“I’d love it if it happened, especially if I was involved with it. If it happens, that would be very cool. But, I don’t know that there’s an assurance that any of us would get to play our actual characters. I think, if anything, it might be more likely to have an animated movie version of the show, but I’m open to whatever. I don’t know that you’re gonna get too many actors who want to have their voices dubbed in English. [Chuckles] He is a fun guy, he’s a good guy. I don’t know how he’d feel about that. I can’t speak for Jon, but I think he would probably feel like he could bring enough of Jon’s style to the live-action version that that wouldn’t be necessary, but you can also put a wig on Jon and dapper him up. [Laughs]”

Will An Archer Movie Happen?

Archer holds his pistol from Archer

The idea of an Archer movie adaptation has been floating around for some time now. Executive producers Matt Thompson and Casey Willis stated back in 2016 that a discussion between the producers and Archer creator and writer Adam Reed about a movie happens once every couple of years. Back then, the producers said that in a perfect world, Hamm would be the actor to play Archer if the film ended up being a live-action project. Reed also supported that Hamm would also be his choice while revealing that a lot of Archer‘s production and costume design was influenced by the look of Hamm’s show Mad Men.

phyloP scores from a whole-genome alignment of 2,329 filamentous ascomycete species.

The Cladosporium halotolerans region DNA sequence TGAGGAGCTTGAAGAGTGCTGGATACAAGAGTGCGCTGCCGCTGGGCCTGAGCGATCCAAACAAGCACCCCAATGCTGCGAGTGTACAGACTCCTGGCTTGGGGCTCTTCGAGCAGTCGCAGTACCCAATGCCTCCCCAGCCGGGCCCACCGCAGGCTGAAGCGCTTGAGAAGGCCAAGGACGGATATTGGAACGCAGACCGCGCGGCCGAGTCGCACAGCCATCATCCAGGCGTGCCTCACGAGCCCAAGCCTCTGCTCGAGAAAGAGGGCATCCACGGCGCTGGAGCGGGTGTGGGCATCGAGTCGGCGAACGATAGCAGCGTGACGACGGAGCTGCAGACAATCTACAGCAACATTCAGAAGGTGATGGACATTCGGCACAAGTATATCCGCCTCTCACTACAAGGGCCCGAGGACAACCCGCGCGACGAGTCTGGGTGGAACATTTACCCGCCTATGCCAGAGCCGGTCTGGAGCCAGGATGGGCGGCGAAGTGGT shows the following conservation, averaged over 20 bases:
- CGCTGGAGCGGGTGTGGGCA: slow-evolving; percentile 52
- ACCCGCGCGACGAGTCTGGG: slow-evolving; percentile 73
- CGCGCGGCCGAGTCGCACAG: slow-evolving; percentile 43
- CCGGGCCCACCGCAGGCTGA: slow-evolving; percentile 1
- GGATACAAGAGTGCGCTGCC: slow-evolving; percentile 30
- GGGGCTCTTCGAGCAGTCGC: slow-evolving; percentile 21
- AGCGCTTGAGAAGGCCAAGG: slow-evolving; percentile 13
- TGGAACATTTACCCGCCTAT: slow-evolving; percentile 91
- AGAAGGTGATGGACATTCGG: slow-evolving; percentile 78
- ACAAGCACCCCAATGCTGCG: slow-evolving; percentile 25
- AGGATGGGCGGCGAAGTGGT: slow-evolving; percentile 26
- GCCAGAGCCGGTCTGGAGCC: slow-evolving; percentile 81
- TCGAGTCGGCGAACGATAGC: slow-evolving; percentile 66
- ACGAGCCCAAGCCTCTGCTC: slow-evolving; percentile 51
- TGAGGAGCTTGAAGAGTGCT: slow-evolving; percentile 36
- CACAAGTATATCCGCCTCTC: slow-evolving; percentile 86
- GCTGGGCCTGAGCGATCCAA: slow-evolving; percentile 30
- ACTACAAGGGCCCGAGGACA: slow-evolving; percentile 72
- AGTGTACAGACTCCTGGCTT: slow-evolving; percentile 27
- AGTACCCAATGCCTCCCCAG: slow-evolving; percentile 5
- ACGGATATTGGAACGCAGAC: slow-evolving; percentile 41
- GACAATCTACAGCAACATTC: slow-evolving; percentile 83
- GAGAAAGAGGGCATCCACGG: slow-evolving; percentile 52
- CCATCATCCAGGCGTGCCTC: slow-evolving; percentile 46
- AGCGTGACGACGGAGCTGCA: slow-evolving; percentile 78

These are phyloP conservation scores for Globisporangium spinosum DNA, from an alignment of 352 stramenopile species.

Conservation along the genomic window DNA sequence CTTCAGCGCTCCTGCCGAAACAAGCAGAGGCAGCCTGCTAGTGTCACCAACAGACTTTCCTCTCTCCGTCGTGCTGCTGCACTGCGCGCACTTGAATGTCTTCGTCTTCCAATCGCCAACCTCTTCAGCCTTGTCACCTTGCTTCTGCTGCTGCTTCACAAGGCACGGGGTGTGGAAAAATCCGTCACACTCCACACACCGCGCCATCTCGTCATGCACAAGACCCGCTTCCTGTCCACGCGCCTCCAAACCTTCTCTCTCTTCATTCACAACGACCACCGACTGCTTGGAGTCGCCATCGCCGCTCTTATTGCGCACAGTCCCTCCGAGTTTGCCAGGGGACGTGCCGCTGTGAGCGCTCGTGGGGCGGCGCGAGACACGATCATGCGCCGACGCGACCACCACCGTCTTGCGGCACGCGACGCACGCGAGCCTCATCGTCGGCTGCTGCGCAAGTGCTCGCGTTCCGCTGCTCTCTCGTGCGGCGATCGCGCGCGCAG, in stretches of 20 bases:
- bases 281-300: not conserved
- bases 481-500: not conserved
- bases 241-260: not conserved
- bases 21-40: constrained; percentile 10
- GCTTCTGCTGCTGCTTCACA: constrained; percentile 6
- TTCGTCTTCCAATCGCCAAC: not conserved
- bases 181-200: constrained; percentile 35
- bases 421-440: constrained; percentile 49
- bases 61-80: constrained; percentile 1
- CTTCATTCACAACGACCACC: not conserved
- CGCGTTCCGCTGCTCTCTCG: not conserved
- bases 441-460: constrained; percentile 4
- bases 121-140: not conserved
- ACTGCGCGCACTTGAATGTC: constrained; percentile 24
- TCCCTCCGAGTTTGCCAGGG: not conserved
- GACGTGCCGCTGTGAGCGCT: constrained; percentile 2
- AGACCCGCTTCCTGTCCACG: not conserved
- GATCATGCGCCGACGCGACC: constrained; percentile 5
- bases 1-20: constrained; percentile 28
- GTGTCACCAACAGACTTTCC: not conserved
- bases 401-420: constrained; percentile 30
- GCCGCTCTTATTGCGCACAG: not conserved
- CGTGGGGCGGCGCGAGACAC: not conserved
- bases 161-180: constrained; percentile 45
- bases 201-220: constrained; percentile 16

Should An Archer Movie Stay Animated Or Live-Action?

Lana and Archer in Archer Season 13 wearing their parachute gear

If the movie does get made, the big question is whether the producers would be better off sticking with their tried and true animated format or taking a risk to make it a live-action production. Any plot for the film adaptation of the super spy animated show would also have to work without Archer’s mother and spy agency head Mallory Archer. After Mallory voice actor Jessica Walter passed away in 2021, her character was written out of the show during season 13, with the egotistical Sterling having to take the reins of the agency and lead the way.